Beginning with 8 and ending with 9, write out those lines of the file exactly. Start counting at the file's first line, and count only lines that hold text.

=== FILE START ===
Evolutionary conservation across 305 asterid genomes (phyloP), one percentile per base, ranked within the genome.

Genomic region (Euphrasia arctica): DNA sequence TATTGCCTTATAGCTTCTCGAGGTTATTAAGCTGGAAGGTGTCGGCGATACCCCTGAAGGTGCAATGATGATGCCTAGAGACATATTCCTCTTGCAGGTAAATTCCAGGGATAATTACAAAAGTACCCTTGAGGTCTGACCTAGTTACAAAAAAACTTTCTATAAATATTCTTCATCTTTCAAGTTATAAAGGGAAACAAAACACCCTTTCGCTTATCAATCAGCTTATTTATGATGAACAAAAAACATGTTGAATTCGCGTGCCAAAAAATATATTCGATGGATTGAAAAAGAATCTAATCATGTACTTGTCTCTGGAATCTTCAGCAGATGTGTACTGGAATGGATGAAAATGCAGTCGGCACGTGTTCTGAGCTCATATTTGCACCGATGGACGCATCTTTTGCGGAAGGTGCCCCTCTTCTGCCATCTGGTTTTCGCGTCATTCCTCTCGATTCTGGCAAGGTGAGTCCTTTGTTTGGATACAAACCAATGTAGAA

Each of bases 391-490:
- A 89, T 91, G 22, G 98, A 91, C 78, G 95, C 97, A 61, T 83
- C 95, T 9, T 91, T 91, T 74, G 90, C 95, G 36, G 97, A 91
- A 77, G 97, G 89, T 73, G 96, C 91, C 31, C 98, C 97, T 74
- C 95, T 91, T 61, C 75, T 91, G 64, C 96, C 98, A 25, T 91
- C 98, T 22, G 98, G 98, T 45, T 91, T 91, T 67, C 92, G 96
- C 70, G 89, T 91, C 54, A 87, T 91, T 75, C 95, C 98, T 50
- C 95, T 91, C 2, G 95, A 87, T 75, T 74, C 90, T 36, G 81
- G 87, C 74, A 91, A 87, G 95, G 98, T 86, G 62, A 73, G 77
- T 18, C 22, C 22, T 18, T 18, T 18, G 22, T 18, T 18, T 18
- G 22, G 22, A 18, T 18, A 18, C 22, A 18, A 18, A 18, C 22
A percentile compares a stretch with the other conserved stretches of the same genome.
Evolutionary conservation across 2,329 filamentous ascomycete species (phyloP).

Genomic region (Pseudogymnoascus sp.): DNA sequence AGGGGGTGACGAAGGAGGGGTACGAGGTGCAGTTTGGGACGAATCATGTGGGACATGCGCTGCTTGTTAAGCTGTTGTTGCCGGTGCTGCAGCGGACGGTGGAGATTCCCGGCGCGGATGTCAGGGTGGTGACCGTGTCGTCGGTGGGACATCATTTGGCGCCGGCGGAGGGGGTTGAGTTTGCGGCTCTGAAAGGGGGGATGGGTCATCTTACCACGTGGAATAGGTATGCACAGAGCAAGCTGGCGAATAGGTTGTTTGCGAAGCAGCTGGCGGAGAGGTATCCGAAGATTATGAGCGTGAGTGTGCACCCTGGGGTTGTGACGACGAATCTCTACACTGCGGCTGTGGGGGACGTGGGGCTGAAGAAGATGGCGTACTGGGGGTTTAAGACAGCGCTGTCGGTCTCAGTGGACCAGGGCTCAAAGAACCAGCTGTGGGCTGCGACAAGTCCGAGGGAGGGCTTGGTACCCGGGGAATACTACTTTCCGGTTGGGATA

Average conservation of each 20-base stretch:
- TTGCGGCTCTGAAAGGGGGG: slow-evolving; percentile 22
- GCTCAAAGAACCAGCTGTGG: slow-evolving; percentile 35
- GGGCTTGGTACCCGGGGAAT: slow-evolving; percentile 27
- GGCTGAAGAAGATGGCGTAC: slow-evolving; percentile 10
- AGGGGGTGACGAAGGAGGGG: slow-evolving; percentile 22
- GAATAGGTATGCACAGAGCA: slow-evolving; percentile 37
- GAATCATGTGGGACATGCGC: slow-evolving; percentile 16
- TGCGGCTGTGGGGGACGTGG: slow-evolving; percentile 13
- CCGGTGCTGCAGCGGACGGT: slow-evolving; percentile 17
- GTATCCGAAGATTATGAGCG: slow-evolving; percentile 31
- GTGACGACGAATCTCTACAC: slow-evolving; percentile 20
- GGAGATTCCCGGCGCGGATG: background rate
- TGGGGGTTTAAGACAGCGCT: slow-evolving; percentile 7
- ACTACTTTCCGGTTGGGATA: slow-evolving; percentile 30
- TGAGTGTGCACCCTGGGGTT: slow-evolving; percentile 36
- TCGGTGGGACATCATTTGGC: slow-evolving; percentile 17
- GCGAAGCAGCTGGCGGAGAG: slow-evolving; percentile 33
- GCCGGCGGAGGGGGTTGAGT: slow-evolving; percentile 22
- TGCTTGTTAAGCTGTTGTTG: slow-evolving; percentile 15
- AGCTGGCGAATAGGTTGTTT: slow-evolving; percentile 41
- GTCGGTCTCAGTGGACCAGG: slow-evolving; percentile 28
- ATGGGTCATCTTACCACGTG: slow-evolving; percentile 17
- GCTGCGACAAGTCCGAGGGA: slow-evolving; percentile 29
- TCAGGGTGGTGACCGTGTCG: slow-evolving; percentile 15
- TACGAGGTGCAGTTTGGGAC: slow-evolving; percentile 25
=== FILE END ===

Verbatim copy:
- C 98, T 22, G 98, G 98, T 45, T 91, T 91, T 67, C 92, G 96
- C 70, G 89, T 91, C 54, A 87, T 91, T 75, C 95, C 98, T 50